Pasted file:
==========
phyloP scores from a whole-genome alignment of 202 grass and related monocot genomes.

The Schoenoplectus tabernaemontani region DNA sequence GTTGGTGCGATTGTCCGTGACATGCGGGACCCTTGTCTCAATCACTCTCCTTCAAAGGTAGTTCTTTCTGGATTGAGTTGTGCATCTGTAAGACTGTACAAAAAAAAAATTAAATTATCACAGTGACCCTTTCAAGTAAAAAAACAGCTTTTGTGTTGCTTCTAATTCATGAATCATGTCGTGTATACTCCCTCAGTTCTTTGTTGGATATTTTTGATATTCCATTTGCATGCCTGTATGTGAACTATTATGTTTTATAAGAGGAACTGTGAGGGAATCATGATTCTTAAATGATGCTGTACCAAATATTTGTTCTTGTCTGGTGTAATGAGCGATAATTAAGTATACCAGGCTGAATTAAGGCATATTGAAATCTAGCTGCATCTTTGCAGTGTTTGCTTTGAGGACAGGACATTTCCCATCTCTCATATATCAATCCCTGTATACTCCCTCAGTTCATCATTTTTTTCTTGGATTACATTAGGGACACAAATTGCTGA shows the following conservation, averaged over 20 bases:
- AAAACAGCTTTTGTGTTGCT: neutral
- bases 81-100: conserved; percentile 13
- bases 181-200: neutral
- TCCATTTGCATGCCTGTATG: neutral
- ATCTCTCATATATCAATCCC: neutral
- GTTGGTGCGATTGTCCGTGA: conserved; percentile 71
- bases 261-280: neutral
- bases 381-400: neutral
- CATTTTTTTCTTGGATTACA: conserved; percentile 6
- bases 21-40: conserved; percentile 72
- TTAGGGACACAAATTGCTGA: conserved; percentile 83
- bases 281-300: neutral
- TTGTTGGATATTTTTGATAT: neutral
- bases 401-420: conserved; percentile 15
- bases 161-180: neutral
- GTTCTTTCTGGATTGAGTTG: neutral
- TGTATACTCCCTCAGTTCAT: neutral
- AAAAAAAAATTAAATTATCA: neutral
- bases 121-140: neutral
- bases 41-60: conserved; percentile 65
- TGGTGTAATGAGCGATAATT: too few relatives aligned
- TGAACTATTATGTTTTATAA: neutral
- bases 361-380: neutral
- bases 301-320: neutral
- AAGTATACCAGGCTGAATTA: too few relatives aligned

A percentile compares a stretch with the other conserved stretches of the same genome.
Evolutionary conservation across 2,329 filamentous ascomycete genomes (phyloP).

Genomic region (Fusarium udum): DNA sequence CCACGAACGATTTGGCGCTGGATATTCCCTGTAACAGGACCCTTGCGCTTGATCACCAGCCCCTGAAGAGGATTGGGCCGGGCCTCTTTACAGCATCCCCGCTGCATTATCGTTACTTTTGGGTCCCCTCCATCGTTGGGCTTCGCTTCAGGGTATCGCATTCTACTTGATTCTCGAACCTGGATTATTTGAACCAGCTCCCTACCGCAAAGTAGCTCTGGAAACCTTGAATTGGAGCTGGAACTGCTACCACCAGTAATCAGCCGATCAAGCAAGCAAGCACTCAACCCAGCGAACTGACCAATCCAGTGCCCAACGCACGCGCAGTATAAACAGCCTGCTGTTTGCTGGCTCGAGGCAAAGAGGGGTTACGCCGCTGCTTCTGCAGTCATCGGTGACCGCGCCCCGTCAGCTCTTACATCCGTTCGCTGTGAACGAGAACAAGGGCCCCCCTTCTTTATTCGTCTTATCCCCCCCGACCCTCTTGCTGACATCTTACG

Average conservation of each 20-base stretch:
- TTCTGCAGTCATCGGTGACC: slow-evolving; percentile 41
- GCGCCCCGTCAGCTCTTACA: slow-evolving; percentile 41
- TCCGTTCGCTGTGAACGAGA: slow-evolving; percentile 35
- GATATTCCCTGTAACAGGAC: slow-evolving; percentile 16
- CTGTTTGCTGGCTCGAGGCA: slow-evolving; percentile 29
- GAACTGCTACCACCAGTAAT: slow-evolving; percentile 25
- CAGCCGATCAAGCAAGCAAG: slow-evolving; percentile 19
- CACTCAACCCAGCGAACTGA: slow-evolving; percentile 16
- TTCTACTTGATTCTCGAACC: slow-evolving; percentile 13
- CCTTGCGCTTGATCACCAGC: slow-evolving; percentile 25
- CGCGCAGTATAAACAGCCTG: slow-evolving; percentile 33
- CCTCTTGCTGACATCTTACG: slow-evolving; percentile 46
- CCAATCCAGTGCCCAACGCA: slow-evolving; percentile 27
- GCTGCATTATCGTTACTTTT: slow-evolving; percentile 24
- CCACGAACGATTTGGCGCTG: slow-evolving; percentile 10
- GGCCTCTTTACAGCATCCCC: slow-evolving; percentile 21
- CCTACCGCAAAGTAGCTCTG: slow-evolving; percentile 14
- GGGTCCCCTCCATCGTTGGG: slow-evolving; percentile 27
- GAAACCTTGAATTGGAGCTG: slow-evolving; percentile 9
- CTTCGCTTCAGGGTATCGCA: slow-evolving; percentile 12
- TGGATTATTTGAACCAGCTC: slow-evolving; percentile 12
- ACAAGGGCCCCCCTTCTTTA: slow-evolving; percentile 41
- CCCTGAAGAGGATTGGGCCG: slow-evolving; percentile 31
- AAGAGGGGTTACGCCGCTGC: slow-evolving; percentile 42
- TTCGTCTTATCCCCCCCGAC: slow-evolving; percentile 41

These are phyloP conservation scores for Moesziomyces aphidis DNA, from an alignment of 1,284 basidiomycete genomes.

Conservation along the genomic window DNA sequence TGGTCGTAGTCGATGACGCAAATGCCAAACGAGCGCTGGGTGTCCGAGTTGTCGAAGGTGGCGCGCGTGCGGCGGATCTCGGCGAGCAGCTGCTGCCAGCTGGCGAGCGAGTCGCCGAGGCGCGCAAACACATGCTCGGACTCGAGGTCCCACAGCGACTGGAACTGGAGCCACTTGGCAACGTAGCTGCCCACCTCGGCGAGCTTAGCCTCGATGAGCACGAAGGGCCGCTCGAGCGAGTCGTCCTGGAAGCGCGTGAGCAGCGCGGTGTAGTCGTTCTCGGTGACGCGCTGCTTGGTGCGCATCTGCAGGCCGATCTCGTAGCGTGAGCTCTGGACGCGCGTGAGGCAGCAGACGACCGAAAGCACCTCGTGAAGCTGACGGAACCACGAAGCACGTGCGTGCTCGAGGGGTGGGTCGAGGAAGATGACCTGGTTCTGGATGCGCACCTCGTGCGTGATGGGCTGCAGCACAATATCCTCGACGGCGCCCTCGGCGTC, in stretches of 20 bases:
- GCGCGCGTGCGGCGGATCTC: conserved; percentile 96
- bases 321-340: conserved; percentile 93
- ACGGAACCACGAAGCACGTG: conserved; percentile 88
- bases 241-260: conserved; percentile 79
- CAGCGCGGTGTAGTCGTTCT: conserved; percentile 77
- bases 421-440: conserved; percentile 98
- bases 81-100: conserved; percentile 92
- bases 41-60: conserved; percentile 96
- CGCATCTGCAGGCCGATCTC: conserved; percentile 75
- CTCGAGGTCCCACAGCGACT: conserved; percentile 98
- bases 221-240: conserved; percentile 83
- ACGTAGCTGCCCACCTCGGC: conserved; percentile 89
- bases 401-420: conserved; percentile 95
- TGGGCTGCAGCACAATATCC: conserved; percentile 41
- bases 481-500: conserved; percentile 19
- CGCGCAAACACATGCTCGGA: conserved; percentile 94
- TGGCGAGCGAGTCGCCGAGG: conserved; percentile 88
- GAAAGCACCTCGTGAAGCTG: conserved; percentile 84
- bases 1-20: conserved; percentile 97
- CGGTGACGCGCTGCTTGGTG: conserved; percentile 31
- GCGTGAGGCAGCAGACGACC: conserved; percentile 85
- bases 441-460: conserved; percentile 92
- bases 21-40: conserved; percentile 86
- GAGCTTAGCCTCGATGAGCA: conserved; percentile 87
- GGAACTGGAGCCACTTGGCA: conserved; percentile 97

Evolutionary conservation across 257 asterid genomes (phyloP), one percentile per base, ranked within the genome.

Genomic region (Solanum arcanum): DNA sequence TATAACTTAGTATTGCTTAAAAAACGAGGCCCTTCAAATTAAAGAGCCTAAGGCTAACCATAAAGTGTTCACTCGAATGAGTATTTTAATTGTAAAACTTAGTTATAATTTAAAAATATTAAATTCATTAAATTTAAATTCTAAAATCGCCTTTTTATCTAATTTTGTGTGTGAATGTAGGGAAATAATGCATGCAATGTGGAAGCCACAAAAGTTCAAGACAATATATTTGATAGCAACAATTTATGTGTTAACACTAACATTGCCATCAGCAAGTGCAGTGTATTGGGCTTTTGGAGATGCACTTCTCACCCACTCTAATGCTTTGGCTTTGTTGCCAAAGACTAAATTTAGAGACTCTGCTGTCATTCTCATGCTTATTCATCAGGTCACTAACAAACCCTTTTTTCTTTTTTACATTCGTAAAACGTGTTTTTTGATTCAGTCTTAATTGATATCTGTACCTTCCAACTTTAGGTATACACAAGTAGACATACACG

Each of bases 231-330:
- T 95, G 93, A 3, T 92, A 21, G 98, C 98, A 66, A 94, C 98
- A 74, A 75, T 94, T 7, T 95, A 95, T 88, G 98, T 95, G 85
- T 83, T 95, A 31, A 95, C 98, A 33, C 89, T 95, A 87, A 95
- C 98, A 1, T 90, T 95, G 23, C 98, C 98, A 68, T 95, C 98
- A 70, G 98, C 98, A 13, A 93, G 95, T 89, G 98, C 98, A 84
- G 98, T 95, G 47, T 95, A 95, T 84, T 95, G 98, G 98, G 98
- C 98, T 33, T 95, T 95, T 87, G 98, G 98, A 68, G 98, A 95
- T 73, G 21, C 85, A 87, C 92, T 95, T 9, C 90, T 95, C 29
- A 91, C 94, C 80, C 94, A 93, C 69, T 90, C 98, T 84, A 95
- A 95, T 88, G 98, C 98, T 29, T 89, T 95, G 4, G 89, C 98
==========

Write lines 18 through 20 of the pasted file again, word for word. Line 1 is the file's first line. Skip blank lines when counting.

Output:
- GTTCTTTCTGGATTGAGTTG: neutral
- TGTATACTCCCTCAGTTCAT: neutral
- AAAAAAAAATTAAATTATCA: neutral